Porthmadog lies on the edge of one of the most stunning areas in Wales, and is known as the gateway to Snowdonia. The town is a thriving place with lots of shops, restaurants and cafes. It also has a rich historical heritage and a strong, Welsh identity. The majestic mountains of Snowdonia overlook Porthmadog and to the north and east, the beautiful Glaslyn estuary snakes into the sea.

Photo by Peter Trimming
Photo by Peter Trimming

The town of Porthmadog was once an important seaport. The famous ‘Cob’ was built to reclaim the sea and create a natural harbour deep enough to accommodate great sailing ships in the 19th century. It also carried the railway, which became an important part of Porthmadog’s slate mining heritage.

Porthmadog’s Railway Heritage and Seafaring Past

Today Porthmadog is no longer a busy seaport and the slate mining industry has significantly declined, but it remains a popular place to visit, particularly for railway enthusiasts. There are no less than three railway lines operating out of the town, including the famous narrow gauge Ffestiniog Railway, which runs all the way up to Blaenau Ffestiniog. The Welsh Highland Railway, another narrow gauge railway, takes passengers via the scenic route to Caernarfon, while the West Highland Heritage takes you on a short trip to the engine sheds, where you will learn more about locomotives and how they work.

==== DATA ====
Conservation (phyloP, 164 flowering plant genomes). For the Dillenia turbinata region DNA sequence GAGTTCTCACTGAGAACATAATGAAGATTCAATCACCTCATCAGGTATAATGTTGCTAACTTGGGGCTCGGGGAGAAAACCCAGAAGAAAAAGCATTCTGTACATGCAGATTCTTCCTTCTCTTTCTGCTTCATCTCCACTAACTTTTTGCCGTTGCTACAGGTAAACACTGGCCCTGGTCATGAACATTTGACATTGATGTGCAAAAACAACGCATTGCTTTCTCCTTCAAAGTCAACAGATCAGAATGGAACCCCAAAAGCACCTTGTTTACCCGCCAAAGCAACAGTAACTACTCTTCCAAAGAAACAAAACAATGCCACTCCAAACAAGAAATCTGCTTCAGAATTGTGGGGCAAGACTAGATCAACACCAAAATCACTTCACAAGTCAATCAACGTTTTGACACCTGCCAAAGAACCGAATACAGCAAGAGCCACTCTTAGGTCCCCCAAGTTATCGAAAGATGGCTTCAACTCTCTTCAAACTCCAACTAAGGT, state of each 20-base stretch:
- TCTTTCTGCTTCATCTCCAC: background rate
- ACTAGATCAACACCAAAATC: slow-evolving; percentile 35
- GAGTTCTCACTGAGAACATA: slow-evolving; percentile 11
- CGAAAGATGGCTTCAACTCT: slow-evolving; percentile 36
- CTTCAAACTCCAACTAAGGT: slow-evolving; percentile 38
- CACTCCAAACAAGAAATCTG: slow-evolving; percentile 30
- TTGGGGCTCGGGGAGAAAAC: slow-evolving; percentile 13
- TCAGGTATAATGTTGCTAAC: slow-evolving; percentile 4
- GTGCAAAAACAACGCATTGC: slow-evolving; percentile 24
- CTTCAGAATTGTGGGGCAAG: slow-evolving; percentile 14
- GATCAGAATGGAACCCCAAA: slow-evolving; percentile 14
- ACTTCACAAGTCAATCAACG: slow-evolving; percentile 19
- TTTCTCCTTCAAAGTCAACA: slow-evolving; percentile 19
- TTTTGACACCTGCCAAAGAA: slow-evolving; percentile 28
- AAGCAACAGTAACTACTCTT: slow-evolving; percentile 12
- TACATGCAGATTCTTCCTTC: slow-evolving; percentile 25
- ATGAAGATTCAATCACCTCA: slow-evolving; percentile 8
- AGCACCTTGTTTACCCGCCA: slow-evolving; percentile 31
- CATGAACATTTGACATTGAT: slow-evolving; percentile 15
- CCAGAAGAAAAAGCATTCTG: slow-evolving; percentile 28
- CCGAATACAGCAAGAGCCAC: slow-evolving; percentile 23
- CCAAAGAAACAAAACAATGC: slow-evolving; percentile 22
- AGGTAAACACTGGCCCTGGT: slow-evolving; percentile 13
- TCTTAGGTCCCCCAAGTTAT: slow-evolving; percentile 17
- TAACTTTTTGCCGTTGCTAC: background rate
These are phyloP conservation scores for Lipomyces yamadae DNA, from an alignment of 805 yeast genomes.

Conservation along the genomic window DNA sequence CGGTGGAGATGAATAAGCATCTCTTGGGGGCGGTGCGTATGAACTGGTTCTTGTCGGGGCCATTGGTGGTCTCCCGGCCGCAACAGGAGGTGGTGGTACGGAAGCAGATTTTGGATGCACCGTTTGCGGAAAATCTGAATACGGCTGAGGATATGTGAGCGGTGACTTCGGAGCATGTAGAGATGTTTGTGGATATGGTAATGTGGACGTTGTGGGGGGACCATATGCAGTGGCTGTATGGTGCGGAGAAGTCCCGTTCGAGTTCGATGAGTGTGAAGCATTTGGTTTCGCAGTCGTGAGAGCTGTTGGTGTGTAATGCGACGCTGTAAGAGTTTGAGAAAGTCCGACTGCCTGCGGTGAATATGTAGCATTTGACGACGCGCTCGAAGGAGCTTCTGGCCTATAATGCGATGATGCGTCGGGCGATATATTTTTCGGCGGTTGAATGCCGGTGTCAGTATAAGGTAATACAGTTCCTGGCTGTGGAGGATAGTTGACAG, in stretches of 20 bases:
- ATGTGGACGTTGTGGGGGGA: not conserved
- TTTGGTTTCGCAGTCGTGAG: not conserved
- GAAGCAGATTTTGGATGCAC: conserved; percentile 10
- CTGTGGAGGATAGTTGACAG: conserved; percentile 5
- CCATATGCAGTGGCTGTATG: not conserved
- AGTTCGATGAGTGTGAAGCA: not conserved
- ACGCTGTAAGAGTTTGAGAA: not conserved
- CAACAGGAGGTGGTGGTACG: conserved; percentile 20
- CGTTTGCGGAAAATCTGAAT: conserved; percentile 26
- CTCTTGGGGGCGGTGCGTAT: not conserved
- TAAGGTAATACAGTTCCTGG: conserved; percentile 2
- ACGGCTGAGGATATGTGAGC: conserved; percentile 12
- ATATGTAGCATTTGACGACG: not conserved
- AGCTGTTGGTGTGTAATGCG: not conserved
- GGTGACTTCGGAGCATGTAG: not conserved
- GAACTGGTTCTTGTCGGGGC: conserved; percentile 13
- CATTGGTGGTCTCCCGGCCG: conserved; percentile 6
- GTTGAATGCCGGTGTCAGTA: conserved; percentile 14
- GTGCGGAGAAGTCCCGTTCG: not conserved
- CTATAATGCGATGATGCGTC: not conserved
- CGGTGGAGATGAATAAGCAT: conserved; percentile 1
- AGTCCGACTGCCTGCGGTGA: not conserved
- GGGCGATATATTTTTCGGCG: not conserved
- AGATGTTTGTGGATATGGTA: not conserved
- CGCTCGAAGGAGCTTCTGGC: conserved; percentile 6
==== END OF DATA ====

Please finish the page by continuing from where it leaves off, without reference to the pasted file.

Porthmadog may no longer accommodate large ships, but there are still plenty of yachts and pleasure boats to be seen in the harbour and the waterfront is a great place to stop and watch the world go by on a warm sunny day. The Maritime Museum is located on Oakley Wharf, beside the harbour. Here you can learn more about the town’s maritime past, including the story of the Gestiana, the last ship to be built in Porthmadog ship yard, which was lost at sea on its maiden voyage.

Climb the Big Steps

Grisiau Mawr is the Big Steps from the harbour up the hill to Y Garth. They are believed to have been constructed in the 1800s and if you walk right up to the top, you can enjoy some glorious views over the harbour, the estuary, and towards Snowdonia.

Art lovers should visit the Rob Piercy Gallery on Snowdon Street. The gallery exhibits Piercy original artwork and prints, plus a selection of works by other local artists. And if you want to catch a movie while you are visiting the town, check out the charmingly old-fashioned Coliseum Cinema with its wonderful original features.

Black Rock Sands

Nearby Black Rock Beach is a fine stretch of sand dominated by a picturesque headland. There are caves to explore at low tide and lots of rock pools where kids can go looking for crabs. The sand dunes are designated an area of ‘Special Scientific Interest’.

A visit to Porthmadog would not be complete without a side trip to nearby Portmeirion village, designed by architect Clough Williams- Ellis and famous for being the setting of the 1960s series, The Prisoner. Craft ale fans should also make time to visit the Purple Moose Brewery, where you can take a tour of the brewery and sample the beers.

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